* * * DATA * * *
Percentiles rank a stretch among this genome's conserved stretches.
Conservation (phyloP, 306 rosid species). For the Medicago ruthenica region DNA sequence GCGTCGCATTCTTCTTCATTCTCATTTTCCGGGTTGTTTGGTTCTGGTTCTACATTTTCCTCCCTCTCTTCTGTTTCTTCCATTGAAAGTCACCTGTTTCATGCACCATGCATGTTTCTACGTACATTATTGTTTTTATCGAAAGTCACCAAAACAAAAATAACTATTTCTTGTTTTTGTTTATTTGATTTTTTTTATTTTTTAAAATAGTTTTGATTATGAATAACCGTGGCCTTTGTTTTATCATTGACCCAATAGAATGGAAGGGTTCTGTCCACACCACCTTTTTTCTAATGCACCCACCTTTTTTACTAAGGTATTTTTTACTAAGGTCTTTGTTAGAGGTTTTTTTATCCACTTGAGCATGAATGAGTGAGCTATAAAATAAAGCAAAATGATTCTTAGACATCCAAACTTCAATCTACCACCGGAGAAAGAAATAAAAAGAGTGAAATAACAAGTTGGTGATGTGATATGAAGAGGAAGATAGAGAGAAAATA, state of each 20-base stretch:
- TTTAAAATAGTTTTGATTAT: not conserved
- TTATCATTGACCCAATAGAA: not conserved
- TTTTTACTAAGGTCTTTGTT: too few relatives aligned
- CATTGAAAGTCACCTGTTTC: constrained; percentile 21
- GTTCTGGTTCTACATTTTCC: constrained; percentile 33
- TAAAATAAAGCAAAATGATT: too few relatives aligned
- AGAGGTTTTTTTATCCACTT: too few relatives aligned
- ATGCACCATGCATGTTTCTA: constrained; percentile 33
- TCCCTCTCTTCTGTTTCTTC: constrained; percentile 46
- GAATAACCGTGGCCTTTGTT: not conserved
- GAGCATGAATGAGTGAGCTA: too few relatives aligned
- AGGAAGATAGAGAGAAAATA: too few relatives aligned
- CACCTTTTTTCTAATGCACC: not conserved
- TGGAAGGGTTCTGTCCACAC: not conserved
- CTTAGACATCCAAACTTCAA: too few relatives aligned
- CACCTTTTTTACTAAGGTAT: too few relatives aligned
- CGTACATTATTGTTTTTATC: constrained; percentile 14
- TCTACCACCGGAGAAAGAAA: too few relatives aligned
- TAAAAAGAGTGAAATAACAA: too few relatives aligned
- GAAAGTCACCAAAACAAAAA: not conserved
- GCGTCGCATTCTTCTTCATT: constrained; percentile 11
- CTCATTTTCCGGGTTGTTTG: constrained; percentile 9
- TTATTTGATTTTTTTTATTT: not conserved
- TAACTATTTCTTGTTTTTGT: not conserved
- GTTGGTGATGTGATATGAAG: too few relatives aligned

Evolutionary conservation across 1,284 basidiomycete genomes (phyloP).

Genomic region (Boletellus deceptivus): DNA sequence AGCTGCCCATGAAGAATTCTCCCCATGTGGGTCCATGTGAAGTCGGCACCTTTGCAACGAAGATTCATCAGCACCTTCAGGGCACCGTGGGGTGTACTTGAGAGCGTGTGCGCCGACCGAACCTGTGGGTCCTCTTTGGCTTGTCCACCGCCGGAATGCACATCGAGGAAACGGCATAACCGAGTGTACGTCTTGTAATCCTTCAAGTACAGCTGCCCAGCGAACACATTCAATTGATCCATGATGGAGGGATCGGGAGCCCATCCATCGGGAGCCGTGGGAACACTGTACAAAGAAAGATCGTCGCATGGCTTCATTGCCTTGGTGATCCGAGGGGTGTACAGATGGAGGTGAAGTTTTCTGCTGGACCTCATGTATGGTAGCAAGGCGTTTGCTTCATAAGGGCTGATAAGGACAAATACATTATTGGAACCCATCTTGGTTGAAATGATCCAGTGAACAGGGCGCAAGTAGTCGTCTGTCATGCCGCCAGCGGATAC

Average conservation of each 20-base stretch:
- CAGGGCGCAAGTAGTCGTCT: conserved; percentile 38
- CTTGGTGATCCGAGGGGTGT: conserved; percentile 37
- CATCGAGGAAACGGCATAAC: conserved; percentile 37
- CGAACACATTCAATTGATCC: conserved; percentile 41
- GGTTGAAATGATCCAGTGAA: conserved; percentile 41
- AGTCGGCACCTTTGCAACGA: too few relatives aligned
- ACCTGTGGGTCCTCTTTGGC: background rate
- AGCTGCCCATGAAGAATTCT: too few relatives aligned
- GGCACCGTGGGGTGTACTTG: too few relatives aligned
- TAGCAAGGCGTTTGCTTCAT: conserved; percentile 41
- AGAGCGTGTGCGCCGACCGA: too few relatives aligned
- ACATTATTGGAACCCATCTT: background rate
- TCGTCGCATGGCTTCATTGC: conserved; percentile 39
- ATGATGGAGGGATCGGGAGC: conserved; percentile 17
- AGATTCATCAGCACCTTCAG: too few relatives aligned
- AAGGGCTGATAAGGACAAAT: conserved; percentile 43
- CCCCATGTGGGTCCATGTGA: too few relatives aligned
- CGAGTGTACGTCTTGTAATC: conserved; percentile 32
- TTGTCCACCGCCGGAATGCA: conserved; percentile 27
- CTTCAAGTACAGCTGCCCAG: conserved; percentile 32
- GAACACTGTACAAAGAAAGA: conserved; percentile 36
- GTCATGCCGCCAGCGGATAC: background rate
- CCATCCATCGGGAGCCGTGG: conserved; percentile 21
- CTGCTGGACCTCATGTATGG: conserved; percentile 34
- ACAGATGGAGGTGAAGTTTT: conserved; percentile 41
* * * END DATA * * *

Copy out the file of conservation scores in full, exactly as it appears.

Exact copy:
Percentiles rank a stretch among this genome's conserved stretches.
Conservation (phyloP, 306 rosid species). For the Medicago ruthenica region DNA sequence GCGTCGCATTCTTCTTCATTCTCATTTTCCGGGTTGTTTGGTTCTGGTTCTACATTTTCCTCCCTCTCTTCTGTTTCTTCCATTGAAAGTCACCTGTTTCATGCACCATGCATGTTTCTACGTACATTATTGTTTTTATCGAAAGTCACCAAAACAAAAATAACTATTTCTTGTTTTTGTTTATTTGATTTTTTTTATTTTTTAAAATAGTTTTGATTATGAATAACCGTGGCCTTTGTTTTATCATTGACCCAATAGAATGGAAGGGTTCTGTCCACACCACCTTTTTTCTAATGCACCCACCTTTTTTACTAAGGTATTTTTTACTAAGGTCTTTGTTAGAGGTTTTTTTATCCACTTGAGCATGAATGAGTGAGCTATAAAATAAAGCAAAATGATTCTTAGACATCCAAACTTCAATCTACCACCGGAGAAAGAAATAAAAAGAGTGAAATAACAAGTTGGTGATGTGATATGAAGAGGAAGATAGAGAGAAAATA, state of each 20-base stretch:
- TTTAAAATAGTTTTGATTAT: not conserved
- TTATCATTGACCCAATAGAA: not conserved
- TTTTTACTAAGGTCTTTGTT: too few relatives aligned
- CATTGAAAGTCACCTGTTTC: constrained; percentile 21
- GTTCTGGTTCTACATTTTCC: constrained; percentile 33
- TAAAATAAAGCAAAATGATT: too few relatives aligned
- AGAGGTTTTTTTATCCACTT: too few relatives aligned
- ATGCACCATGCATGTTTCTA: constrained; percentile 33
- TCCCTCTCTTCTGTTTCTTC: constrained; percentile 46
- GAATAACCGTGGCCTTTGTT: not conserved
- GAGCATGAATGAGTGAGCTA: too few relatives aligned
- AGGAAGATAGAGAGAAAATA: too few relatives aligned
- CACCTTTTTTCTAATGCACC: not conserved
- TGGAAGGGTTCTGTCCACAC: not conserved
- CTTAGACATCCAAACTTCAA: too few relatives aligned
- CACCTTTTTTACTAAGGTAT: too few relatives aligned
- CGTACATTATTGTTTTTATC: constrained; percentile 14
- TCTACCACCGGAGAAAGAAA: too few relatives aligned
- TAAAAAGAGTGAAATAACAA: too few relatives aligned
- GAAAGTCACCAAAACAAAAA: not conserved
- GCGTCGCATTCTTCTTCATT: constrained; percentile 11
- CTCATTTTCCGGGTTGTTTG: constrained; percentile 9
- TTATTTGATTTTTTTTATTT: not conserved
- TAACTATTTCTTGTTTTTGT: not conserved
- GTTGGTGATGTGATATGAAG: too few relatives aligned

Evolutionary conservation across 1,284 basidiomycete genomes (phyloP).

Genomic region (Boletellus deceptivus): DNA sequence AGCTGCCCATGAAGAATTCTCCCCATGTGGGTCCATGTGAAGTCGGCACCTTTGCAACGAAGATTCATCAGCACCTTCAGGGCACCGTGGGGTGTACTTGAGAGCGTGTGCGCCGACCGAACCTGTGGGTCCTCTTTGGCTTGTCCACCGCCGGAATGCACATCGAGGAAACGGCATAACCGAGTGTACGTCTTGTAATCCTTCAAGTACAGCTGCCCAGCGAACACATTCAATTGATCCATGATGGAGGGATCGGGAGCCCATCCATCGGGAGCCGTGGGAACACTGTACAAAGAAAGATCGTCGCATGGCTTCATTGCCTTGGTGATCCGAGGGGTGTACAGATGGAGGTGAAGTTTTCTGCTGGACCTCATGTATGGTAGCAAGGCGTTTGCTTCATAAGGGCTGATAAGGACAAATACATTATTGGAACCCATCTTGGTTGAAATGATCCAGTGAACAGGGCGCAAGTAGTCGTCTGTCATGCCGCCAGCGGATAC

Average conservation of each 20-base stretch:
- CAGGGCGCAAGTAGTCGTCT: conserved; percentile 38
- CTTGGTGATCCGAGGGGTGT: conserved; percentile 37
- CATCGAGGAAACGGCATAAC: conserved; percentile 37
- CGAACACATTCAATTGATCC: conserved; percentile 41
- GGTTGAAATGATCCAGTGAA: conserved; percentile 41
- AGTCGGCACCTTTGCAACGA: too few relatives aligned
- ACCTGTGGGTCCTCTTTGGC: background rate
- AGCTGCCCATGAAGAATTCT: too few relatives aligned
- GGCACCGTGGGGTGTACTTG: too few relatives aligned
- TAGCAAGGCGTTTGCTTCAT: conserved; percentile 41
- AGAGCGTGTGCGCCGACCGA: too few relatives aligned
- ACATTATTGGAACCCATCTT: background rate
- TCGTCGCATGGCTTCATTGC: conserved; percentile 39
- ATGATGGAGGGATCGGGAGC: conserved; percentile 17
- AGATTCATCAGCACCTTCAG: too few relatives aligned
- AAGGGCTGATAAGGACAAAT: conserved; percentile 43
- CCCCATGTGGGTCCATGTGA: too few relatives aligned
- CGAGTGTACGTCTTGTAATC: conserved; percentile 32
- TTGTCCACCGCCGGAATGCA: conserved; percentile 27
- CTTCAAGTACAGCTGCCCAG: conserved; percentile 32
- GAACACTGTACAAAGAAAGA: conserved; percentile 36
- GTCATGCCGCCAGCGGATAC: background rate
- CCATCCATCGGGAGCCGTGG: conserved; percentile 21
- CTGCTGGACCTCATGTATGG: conserved; percentile 34
- ACAGATGGAGGTGAAGTTTT: conserved; percentile 41